Clearing in and out (Hypothetically) - SailNet Community
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post #1 of 10 Old 10-24-2011 Thread Starter
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Clearing in and out (Hypothetically)

Here is the scheme.
You own a home on the water in let's say Alabama. You decide to go on vacation so you hop in your boat and sail to Cancun, and spend a week then to Guatemala and spend a week.
You show up and check into Mexico and check out on time. Then you go to Guatemala and check in then check out when you leave.
Then head to your home in the States in Alabama.

Do you have to check in when you get there? And what will happen if you don't?

I was wondering if you can come and go as you please or do you have to check in. What laws are you breaking by not checking in going directly home?
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post #2 of 10 Old 10-24-2011
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You have to check in.

Why? Well it is the law AND Homeland Security is not a micky mouse outfit and will have been tracking you.
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post #3 of 10 Old 10-24-2011
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Either you check IN and OUT the way that the authorities deamnd in EACH country, or you risk being jailed and fined in all of them.

You know the line form Dirty Harry? "How lucky do you feel today!?"

But if you feel lucky, all borders are porous and can be crossed without filing anything. Just be aware of the penalties if you don't pull that off perfectly.
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post #4 of 10 Old 10-24-2011
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1) They will be tracking you.

2) Government exchange information among themselves.

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post #5 of 10 Old 10-25-2011 Thread Starter
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I know you have to check in or out but I was just wondering what would happen if you went directly to your home instead. Sounds like you would get a smuggling charge or something against you.
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post #6 of 10 Old 10-25-2011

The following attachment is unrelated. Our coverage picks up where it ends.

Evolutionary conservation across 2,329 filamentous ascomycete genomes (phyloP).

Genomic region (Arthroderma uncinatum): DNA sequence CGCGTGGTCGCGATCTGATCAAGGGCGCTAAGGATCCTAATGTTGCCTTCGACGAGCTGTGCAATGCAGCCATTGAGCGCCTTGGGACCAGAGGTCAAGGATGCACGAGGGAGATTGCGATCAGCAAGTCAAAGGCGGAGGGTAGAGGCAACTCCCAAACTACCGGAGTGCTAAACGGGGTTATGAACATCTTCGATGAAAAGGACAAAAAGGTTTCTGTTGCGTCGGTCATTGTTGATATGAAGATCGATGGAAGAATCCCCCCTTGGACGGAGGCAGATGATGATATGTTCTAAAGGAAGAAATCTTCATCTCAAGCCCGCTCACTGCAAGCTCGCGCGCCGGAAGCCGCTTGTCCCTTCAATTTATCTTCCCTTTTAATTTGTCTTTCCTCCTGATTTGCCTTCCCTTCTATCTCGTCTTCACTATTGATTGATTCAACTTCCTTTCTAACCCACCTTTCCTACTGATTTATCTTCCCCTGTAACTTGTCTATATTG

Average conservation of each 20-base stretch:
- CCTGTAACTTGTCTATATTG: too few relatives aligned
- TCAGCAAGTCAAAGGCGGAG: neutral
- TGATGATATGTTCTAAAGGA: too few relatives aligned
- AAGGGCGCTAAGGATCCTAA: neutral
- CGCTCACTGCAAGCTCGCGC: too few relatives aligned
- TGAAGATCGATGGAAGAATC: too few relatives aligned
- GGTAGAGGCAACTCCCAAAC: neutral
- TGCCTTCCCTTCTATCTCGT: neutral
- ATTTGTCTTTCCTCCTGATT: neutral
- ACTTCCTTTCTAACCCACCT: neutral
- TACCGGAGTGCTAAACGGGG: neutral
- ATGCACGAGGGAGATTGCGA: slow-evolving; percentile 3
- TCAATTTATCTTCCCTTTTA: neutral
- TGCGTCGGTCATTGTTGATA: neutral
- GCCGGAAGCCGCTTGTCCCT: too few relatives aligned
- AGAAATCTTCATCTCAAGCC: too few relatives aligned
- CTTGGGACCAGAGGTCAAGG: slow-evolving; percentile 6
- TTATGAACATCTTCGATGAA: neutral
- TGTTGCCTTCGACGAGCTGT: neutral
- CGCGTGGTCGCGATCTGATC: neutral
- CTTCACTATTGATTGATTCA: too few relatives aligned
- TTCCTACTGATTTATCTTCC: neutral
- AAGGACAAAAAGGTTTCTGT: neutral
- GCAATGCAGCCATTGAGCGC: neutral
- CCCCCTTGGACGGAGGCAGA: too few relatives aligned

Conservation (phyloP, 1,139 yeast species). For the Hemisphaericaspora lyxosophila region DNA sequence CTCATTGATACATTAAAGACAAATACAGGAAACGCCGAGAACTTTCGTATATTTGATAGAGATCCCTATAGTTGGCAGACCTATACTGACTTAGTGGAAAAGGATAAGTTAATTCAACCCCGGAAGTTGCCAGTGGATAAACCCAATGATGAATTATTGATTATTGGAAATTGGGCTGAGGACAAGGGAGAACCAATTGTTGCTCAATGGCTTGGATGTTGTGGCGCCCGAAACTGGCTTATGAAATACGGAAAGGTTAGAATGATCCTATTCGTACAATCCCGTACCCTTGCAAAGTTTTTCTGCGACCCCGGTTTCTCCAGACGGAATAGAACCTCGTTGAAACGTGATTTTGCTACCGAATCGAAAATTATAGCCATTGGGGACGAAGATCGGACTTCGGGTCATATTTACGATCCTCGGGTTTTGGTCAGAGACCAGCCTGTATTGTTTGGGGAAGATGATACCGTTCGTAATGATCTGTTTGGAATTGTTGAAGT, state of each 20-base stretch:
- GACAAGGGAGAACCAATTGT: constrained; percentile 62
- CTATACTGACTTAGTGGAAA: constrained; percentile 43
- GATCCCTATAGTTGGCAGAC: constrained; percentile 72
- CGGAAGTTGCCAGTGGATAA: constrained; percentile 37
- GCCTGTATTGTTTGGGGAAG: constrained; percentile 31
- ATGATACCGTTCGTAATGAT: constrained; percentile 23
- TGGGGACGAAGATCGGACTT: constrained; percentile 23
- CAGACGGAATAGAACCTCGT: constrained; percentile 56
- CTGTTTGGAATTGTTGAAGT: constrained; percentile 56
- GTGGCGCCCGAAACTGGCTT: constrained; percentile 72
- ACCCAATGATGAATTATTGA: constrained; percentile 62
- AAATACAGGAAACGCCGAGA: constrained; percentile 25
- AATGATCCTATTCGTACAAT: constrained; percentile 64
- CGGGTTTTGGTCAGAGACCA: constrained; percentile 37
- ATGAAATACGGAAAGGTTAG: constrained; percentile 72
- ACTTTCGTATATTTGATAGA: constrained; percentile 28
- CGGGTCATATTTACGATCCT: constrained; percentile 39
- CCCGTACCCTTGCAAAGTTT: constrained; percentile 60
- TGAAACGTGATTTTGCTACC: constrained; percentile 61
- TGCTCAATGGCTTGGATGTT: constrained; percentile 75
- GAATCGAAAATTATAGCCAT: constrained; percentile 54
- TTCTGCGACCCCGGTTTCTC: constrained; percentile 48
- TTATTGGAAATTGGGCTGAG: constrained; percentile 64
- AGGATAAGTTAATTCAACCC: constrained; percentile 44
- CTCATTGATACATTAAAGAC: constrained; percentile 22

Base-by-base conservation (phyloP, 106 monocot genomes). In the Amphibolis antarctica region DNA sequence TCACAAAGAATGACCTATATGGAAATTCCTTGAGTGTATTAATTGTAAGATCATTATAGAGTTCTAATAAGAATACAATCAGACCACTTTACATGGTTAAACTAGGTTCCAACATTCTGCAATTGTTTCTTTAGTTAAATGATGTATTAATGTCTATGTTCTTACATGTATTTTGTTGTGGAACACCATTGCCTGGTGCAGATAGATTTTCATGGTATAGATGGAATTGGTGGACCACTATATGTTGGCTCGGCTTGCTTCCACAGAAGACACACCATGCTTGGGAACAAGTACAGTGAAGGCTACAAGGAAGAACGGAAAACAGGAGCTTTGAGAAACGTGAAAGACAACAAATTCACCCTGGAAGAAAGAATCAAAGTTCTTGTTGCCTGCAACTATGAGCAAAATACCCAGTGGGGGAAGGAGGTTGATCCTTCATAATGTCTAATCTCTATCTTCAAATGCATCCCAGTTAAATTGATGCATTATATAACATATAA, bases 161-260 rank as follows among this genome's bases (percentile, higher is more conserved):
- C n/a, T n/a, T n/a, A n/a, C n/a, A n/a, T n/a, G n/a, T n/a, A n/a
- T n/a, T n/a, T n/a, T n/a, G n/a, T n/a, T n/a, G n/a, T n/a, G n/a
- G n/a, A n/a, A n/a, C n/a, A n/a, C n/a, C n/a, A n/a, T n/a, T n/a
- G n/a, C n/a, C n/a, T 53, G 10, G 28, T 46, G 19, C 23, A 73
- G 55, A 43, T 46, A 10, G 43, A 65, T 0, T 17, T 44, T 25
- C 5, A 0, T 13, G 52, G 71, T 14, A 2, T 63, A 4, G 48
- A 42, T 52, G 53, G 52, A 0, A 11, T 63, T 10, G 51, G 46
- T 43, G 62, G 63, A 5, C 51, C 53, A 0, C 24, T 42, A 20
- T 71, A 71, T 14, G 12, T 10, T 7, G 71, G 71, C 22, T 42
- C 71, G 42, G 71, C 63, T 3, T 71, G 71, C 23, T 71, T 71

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Not a smuggling charge unless you're smuggling, a proud tradition in most coastlines of the world. But illegal entry, violation of a bunch of statutes...a thorough drug and cavity search, possible confiscation of the vessel...Those ten-dollar-an-hour boys get Real Upset if someone can show they're not doing their jobs properly. No sense of humour these days.

Ask ICS directly if you want to find out just what they can threaten you with. With or without a boat.
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post #7 of 10 Old 10-25-2011
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I just checked noonsite, and it appears that the fees for checking in/out and cruising permits are going higher. Like for some countries $2000 for a 3 month permit for a 30+ foot boat. That sounds kinda high. I know the Bahamas wants $300 now, and several surrounding islands want $500. What is the typical cost just for customs fees, for like a Florida to Venesuela cruise? or a CA to Phillipines cruise, assuming stopping at each islands paying all fees, and staying 1 week in each?

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post #8 of 10 Old 10-25-2011
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Quote:
Originally Posted by w1651 View Post
I know you have to check in or out but I was just wondering what would happen if you went directly to your home instead. Sounds like you would get a smuggling charge or something against you.
You wouldn't get a smuggling charge unless you are smuggling.

You can be fined up to 10k and possible jail time for not checking back in to the U.S. They now want you to register before you leave on the local boater option. They make you buy a federal sticker for your boat. You can then call and check in, but they could still make you show up to a local office.